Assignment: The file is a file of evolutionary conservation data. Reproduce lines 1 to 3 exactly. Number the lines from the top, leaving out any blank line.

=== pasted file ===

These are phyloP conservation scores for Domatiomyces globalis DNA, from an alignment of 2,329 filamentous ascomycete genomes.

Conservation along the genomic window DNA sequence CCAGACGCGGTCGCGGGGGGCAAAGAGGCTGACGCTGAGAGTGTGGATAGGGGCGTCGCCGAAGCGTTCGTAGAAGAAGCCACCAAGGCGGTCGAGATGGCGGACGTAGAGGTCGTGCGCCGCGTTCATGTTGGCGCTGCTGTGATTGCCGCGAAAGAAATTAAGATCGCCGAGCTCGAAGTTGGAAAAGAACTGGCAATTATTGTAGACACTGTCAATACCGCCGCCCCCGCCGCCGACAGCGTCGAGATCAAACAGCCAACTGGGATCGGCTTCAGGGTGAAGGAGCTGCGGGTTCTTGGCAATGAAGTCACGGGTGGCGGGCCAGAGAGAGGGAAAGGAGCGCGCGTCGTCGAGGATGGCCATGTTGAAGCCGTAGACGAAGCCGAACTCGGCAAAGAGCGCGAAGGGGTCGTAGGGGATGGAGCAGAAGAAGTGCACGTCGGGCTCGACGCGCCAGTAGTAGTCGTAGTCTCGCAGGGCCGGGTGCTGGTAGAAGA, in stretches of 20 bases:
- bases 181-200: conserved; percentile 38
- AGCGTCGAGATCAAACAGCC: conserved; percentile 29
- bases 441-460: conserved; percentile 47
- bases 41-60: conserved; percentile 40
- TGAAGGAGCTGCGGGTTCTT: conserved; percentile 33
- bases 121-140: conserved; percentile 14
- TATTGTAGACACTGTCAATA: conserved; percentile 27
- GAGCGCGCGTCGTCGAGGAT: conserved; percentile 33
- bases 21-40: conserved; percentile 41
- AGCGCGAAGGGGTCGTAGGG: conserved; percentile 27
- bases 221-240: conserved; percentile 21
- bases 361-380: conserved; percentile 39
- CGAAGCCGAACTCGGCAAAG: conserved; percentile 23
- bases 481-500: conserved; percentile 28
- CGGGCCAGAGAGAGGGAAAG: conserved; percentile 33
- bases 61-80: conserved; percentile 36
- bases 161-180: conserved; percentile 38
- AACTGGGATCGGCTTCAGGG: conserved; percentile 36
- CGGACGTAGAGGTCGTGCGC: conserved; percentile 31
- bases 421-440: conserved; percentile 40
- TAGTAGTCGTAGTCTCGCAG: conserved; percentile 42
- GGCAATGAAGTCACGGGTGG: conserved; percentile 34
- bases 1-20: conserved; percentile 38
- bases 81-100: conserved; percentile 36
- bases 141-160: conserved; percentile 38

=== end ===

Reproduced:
These are phyloP conservation scores for Domatiomyces globalis DNA, from an alignment of 2,329 filamentous ascomycete genomes.

Conservation along the genomic window DNA sequence CCAGACGCGGTCGCGGGGGGCAAAGAGGCTGACGCTGAGAGTGTGGATAGGGGCGTCGCCGAAGCGTTCGTAGAAGAAGCCACCAAGGCGGTCGAGATGGCGGACGTAGAGGTCGTGCGCCGCGTTCATGTTGGCGCTGCTGTGATTGCCGCGAAAGAAATTAAGATCGCCGAGCTCGAAGTTGGAAAAGAACTGGCAATTATTGTAGACACTGTCAATACCGCCGCCCCCGCCGCCGACAGCGTCGAGATCAAACAGCCAACTGGGATCGGCTTCAGGGTGAAGGAGCTGCGGGTTCTTGGCAATGAAGTCACGGGTGGCGGGCCAGAGAGAGGGAAAGGAGCGCGCGTCGTCGAGGATGGCCATGTTGAAGCCGTAGACGAAGCCGAACTCGGCAAAGAGCGCGAAGGGGTCGTAGGGGATGGAGCAGAAGAAGTGCACGTCGGGCTCGACGCGCCAGTAGTAGTCGTAGTCTCGCAGGGCCGGGTGCTGGTAGAAGA, in stretches of 20 bases:
- bases 181-200: conserved; percentile 38